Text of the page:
A step by step procedure to test for shorted turns, within a line output transformer.
A very simple but effective “How To Ring a Line Output Transformer Guide”. For those that require much more detail look in the Technical library, there is a good document on this.
For this test I used a known “good” 1957 Bush TV62 LOPT.
The LOPT must be out of circuit to do this test. Connect the scopes calibration point to one side of the LOPT (TC connection), and connect the scope probe to the overwind
I then set the scope to display just one trace, set Chan 1 to 50mV/Div with the timebase set to 50us/DiV and trigger set to auto. The scope then displays a ring trace of a healthy LOPT (see below)
Now you’re probably thinking, “ok so that’s what a good LOPT’s waveform looks like, but what about a LOPT with a shorted turn?”, “what would that look like”. To simulate a shorted turn we just need to wrap a single piece of wire around the core of the LOPT (see below)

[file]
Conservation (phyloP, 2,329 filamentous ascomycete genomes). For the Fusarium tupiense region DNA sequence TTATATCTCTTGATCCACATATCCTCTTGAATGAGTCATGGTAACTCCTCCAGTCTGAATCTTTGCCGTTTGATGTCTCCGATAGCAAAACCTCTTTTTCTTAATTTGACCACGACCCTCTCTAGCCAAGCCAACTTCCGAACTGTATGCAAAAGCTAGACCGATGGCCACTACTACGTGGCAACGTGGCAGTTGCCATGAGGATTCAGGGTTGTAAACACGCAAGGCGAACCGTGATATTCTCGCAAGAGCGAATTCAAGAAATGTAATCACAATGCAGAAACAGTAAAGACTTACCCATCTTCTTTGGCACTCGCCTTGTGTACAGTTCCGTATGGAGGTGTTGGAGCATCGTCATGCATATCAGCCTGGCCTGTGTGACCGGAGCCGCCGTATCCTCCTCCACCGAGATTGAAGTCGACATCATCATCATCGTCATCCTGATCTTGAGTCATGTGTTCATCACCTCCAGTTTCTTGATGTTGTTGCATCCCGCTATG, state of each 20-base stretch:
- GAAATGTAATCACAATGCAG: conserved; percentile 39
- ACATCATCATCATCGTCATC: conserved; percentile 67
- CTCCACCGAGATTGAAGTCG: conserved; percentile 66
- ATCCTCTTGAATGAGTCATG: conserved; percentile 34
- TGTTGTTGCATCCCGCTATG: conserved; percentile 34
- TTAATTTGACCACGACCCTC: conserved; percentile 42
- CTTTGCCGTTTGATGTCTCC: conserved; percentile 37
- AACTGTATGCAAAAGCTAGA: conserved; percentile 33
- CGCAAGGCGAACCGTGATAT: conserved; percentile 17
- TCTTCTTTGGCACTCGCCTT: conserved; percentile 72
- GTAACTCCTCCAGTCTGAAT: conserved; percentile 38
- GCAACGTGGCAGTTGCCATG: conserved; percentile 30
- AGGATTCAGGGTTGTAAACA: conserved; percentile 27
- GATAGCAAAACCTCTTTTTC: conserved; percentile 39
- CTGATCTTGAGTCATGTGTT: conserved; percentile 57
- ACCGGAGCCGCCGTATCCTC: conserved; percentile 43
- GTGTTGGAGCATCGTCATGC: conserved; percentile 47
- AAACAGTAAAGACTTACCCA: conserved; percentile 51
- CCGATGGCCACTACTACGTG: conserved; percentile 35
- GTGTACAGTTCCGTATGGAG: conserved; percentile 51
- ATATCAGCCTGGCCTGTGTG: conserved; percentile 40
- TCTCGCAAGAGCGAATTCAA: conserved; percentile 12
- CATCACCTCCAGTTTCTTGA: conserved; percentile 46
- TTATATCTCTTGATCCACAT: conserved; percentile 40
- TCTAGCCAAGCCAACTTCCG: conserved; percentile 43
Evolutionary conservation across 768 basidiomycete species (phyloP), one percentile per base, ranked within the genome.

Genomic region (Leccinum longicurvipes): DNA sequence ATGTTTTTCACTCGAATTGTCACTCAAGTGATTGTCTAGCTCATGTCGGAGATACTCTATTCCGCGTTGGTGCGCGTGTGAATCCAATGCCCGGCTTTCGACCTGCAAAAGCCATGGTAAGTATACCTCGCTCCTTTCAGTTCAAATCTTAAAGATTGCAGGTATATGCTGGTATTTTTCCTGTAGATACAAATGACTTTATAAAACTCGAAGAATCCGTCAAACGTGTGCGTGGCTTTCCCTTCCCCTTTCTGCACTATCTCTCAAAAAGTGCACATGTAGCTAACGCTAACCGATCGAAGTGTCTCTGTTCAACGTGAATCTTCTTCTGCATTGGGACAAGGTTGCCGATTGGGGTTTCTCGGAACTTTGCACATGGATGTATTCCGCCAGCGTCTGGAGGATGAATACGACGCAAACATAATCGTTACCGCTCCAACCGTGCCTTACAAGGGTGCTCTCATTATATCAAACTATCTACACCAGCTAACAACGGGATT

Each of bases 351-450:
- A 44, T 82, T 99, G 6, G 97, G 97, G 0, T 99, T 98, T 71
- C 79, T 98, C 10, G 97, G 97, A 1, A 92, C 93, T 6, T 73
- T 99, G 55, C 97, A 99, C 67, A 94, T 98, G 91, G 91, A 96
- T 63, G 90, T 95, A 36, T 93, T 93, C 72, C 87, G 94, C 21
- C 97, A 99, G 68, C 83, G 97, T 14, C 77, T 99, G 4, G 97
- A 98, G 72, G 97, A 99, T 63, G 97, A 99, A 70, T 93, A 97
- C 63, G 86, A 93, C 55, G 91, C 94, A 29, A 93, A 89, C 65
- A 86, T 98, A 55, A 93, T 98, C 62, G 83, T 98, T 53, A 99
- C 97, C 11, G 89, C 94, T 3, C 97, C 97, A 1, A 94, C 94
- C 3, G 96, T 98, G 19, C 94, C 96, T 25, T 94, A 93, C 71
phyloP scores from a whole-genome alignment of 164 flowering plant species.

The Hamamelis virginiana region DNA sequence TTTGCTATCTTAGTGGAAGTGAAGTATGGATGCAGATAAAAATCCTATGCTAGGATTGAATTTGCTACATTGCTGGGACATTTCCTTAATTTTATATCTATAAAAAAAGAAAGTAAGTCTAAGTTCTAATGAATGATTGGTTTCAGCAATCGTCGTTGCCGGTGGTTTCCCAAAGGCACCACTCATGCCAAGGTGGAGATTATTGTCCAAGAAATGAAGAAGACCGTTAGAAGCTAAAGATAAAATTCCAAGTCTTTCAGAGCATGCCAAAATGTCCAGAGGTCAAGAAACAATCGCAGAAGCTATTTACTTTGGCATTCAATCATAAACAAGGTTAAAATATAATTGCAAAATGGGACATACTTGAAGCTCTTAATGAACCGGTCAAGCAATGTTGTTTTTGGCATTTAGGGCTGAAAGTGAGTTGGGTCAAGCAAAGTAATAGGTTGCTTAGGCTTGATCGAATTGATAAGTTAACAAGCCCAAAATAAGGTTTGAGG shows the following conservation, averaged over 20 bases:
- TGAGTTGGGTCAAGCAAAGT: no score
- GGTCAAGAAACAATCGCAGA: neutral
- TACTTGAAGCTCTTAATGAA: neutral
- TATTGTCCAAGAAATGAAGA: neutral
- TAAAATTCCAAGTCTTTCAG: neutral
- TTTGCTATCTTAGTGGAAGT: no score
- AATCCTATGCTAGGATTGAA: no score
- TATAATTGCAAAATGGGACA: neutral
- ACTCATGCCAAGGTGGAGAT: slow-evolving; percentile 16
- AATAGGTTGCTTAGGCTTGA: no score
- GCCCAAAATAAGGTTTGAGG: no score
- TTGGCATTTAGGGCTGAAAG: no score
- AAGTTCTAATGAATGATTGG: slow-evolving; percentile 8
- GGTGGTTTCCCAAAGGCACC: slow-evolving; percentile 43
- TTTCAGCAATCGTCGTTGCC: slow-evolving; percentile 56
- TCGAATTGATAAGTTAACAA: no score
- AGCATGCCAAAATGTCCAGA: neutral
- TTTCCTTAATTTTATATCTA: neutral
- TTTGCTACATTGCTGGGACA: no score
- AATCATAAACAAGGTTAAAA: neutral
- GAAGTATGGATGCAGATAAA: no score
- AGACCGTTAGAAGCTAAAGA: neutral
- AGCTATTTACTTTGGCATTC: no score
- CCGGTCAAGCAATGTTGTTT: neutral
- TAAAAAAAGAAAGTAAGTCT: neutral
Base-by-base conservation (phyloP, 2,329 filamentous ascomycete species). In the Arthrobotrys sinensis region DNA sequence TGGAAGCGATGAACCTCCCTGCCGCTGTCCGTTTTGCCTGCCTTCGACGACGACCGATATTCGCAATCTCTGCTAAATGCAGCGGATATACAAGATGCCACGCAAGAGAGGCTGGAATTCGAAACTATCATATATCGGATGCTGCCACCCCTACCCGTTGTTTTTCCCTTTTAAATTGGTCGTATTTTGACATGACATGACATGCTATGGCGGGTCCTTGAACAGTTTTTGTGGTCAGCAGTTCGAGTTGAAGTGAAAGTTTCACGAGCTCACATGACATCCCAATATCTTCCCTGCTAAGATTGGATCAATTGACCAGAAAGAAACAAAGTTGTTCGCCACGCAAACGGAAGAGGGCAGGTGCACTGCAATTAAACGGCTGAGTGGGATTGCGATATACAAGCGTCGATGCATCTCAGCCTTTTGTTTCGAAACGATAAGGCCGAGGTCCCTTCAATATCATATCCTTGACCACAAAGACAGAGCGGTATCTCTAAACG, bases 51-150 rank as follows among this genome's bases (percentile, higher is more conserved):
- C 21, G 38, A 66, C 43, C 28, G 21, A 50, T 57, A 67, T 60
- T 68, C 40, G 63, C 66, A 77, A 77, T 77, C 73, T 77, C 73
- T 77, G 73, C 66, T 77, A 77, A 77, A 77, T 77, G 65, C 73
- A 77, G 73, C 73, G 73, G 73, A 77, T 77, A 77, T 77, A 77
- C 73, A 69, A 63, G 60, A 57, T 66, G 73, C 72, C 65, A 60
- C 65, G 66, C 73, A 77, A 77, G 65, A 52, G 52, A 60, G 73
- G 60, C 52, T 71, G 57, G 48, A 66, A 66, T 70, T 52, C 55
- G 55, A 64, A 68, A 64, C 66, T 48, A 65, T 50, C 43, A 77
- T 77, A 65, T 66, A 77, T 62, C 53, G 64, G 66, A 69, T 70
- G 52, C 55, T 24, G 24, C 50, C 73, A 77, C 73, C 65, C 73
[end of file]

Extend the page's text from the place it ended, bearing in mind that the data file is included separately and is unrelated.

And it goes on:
As you can see, the scopes waveform now shows how a shorted turn would look. The ring is clearly dampened (see below)
Now lets remove the wire, as you can see the LOPT ring returns to normal. (see Below)
Hope this helped and as I say it is a quick check but by no means definitive proof. There are conditions when ringing will not suffice, I recommend reading the documentation in the Technical Library.
Real World Examples
Below is an example from a recent Colour TV chassis restoration, a BRC 3000. In this case R907 was very hot, indication that excessive current was being drawn. I tried replacing the Line output transistor but this did not resolve the issue so I removed the EHT transformer and did the ring as detailed here.
As you can see below it revealed a very poor ring, indicating shorted turns.